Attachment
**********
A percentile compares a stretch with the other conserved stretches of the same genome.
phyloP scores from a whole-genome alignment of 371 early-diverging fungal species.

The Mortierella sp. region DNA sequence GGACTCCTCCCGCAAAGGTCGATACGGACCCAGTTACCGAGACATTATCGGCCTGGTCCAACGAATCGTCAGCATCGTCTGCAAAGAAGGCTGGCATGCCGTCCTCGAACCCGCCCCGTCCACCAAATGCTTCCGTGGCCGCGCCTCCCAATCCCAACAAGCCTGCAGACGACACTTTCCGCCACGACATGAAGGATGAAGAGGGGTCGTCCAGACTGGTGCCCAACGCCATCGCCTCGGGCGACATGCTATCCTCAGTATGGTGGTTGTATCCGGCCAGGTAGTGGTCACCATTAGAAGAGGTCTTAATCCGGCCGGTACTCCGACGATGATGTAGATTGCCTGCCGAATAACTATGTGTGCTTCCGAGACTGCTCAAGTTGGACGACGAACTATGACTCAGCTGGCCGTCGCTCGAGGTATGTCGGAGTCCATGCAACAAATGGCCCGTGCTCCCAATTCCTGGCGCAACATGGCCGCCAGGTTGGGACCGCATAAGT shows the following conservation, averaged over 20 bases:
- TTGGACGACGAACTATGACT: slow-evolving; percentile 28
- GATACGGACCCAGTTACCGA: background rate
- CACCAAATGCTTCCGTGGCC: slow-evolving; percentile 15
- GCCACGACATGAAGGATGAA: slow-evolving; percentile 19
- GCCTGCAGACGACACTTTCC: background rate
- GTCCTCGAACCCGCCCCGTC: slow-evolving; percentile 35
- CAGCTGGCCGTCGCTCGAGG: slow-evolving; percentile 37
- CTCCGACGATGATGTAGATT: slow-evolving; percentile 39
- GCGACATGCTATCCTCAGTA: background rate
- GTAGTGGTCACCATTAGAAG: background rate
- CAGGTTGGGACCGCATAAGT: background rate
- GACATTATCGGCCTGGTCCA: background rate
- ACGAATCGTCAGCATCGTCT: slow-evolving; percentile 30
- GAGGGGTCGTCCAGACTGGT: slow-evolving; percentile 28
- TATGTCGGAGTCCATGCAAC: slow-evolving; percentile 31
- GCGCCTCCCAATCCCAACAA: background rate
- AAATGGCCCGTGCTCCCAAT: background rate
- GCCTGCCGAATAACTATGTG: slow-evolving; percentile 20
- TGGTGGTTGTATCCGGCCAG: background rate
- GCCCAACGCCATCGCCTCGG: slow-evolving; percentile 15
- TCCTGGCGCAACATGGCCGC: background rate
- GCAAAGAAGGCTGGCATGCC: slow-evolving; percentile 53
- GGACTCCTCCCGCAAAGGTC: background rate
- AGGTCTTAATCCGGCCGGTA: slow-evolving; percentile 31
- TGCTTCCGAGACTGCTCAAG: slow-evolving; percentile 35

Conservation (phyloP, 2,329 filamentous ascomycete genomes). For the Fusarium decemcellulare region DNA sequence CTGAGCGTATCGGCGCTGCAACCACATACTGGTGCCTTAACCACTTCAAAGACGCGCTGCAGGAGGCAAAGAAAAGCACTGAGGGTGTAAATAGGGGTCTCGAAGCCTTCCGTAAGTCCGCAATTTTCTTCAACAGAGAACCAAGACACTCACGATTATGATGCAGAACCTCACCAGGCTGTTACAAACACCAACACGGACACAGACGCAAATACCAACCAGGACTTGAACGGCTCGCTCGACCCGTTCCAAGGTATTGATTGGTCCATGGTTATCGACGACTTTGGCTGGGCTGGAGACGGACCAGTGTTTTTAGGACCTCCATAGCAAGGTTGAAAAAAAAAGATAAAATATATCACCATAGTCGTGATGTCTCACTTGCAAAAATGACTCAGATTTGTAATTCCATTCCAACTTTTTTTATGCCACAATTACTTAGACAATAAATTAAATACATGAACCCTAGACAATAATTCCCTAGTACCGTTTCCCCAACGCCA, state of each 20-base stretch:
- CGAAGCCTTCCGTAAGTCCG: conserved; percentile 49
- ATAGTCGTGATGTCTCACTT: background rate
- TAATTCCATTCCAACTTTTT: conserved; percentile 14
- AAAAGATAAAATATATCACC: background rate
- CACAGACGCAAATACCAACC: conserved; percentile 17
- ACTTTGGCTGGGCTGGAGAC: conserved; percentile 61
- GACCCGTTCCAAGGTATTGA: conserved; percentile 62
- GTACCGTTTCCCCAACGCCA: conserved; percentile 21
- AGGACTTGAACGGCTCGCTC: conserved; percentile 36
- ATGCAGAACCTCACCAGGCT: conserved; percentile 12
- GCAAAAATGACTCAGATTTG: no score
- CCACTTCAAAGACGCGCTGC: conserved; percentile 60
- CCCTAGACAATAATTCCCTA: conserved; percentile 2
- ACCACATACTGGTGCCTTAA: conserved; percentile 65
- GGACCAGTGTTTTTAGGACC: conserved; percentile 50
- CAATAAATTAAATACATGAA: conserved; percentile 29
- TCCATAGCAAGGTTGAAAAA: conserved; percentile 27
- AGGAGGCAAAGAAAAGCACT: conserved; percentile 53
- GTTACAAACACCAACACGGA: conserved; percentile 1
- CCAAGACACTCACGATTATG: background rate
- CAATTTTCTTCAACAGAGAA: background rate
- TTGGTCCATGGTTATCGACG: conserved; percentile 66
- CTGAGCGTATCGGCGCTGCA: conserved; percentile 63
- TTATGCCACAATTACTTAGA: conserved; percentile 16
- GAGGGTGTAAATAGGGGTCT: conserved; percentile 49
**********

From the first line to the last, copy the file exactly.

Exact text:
A percentile compares a stretch with the other conserved stretches of the same genome.
phyloP scores from a whole-genome alignment of 371 early-diverging fungal species.

The Mortierella sp. region DNA sequence GGACTCCTCCCGCAAAGGTCGATACGGACCCAGTTACCGAGACATTATCGGCCTGGTCCAACGAATCGTCAGCATCGTCTGCAAAGAAGGCTGGCATGCCGTCCTCGAACCCGCCCCGTCCACCAAATGCTTCCGTGGCCGCGCCTCCCAATCCCAACAAGCCTGCAGACGACACTTTCCGCCACGACATGAAGGATGAAGAGGGGTCGTCCAGACTGGTGCCCAACGCCATCGCCTCGGGCGACATGCTATCCTCAGTATGGTGGTTGTATCCGGCCAGGTAGTGGTCACCATTAGAAGAGGTCTTAATCCGGCCGGTACTCCGACGATGATGTAGATTGCCTGCCGAATAACTATGTGTGCTTCCGAGACTGCTCAAGTTGGACGACGAACTATGACTCAGCTGGCCGTCGCTCGAGGTATGTCGGAGTCCATGCAACAAATGGCCCGTGCTCCCAATTCCTGGCGCAACATGGCCGCCAGGTTGGGACCGCATAAGT shows the following conservation, averaged over 20 bases:
- TTGGACGACGAACTATGACT: slow-evolving; percentile 28
- GATACGGACCCAGTTACCGA: background rate
- CACCAAATGCTTCCGTGGCC: slow-evolving; percentile 15
- GCCACGACATGAAGGATGAA: slow-evolving; percentile 19
- GCCTGCAGACGACACTTTCC: background rate
- GTCCTCGAACCCGCCCCGTC: slow-evolving; percentile 35
- CAGCTGGCCGTCGCTCGAGG: slow-evolving; percentile 37
- CTCCGACGATGATGTAGATT: slow-evolving; percentile 39
- GCGACATGCTATCCTCAGTA: background rate
- GTAGTGGTCACCATTAGAAG: background rate
- CAGGTTGGGACCGCATAAGT: background rate
- GACATTATCGGCCTGGTCCA: background rate
- ACGAATCGTCAGCATCGTCT: slow-evolving; percentile 30
- GAGGGGTCGTCCAGACTGGT: slow-evolving; percentile 28
- TATGTCGGAGTCCATGCAAC: slow-evolving; percentile 31
- GCGCCTCCCAATCCCAACAA: background rate
- AAATGGCCCGTGCTCCCAAT: background rate
- GCCTGCCGAATAACTATGTG: slow-evolving; percentile 20
- TGGTGGTTGTATCCGGCCAG: background rate
- GCCCAACGCCATCGCCTCGG: slow-evolving; percentile 15
- TCCTGGCGCAACATGGCCGC: background rate
- GCAAAGAAGGCTGGCATGCC: slow-evolving; percentile 53
- GGACTCCTCCCGCAAAGGTC: background rate
- AGGTCTTAATCCGGCCGGTA: slow-evolving; percentile 31
- TGCTTCCGAGACTGCTCAAG: slow-evolving; percentile 35

Conservation (phyloP, 2,329 filamentous ascomycete genomes). For the Fusarium decemcellulare region DNA sequence CTGAGCGTATCGGCGCTGCAACCACATACTGGTGCCTTAACCACTTCAAAGACGCGCTGCAGGAGGCAAAGAAAAGCACTGAGGGTGTAAATAGGGGTCTCGAAGCCTTCCGTAAGTCCGCAATTTTCTTCAACAGAGAACCAAGACACTCACGATTATGATGCAGAACCTCACCAGGCTGTTACAAACACCAACACGGACACAGACGCAAATACCAACCAGGACTTGAACGGCTCGCTCGACCCGTTCCAAGGTATTGATTGGTCCATGGTTATCGACGACTTTGGCTGGGCTGGAGACGGACCAGTGTTTTTAGGACCTCCATAGCAAGGTTGAAAAAAAAAGATAAAATATATCACCATAGTCGTGATGTCTCACTTGCAAAAATGACTCAGATTTGTAATTCCATTCCAACTTTTTTTATGCCACAATTACTTAGACAATAAATTAAATACATGAACCCTAGACAATAATTCCCTAGTACCGTTTCCCCAACGCCA, state of each 20-base stretch:
- CGAAGCCTTCCGTAAGTCCG: conserved; percentile 49
- ATAGTCGTGATGTCTCACTT: background rate
- TAATTCCATTCCAACTTTTT: conserved; percentile 14
- AAAAGATAAAATATATCACC: background rate
- CACAGACGCAAATACCAACC: conserved; percentile 17
- ACTTTGGCTGGGCTGGAGAC: conserved; percentile 61
- GACCCGTTCCAAGGTATTGA: conserved; percentile 62
- GTACCGTTTCCCCAACGCCA: conserved; percentile 21
- AGGACTTGAACGGCTCGCTC: conserved; percentile 36
- ATGCAGAACCTCACCAGGCT: conserved; percentile 12
- GCAAAAATGACTCAGATTTG: no score
- CCACTTCAAAGACGCGCTGC: conserved; percentile 60
- CCCTAGACAATAATTCCCTA: conserved; percentile 2
- ACCACATACTGGTGCCTTAA: conserved; percentile 65
- GGACCAGTGTTTTTAGGACC: conserved; percentile 50
- CAATAAATTAAATACATGAA: conserved; percentile 29
- TCCATAGCAAGGTTGAAAAA: conserved; percentile 27
- AGGAGGCAAAGAAAAGCACT: conserved; percentile 53
- GTTACAAACACCAACACGGA: conserved; percentile 1
- CCAAGACACTCACGATTATG: background rate
- CAATTTTCTTCAACAGAGAA: background rate
- TTGGTCCATGGTTATCGACG: conserved; percentile 66
- CTGAGCGTATCGGCGCTGCA: conserved; percentile 63
- TTATGCCACAATTACTTAGA: conserved; percentile 16
- GAGGGTGTAAATAGGGGTCT: conserved; percentile 49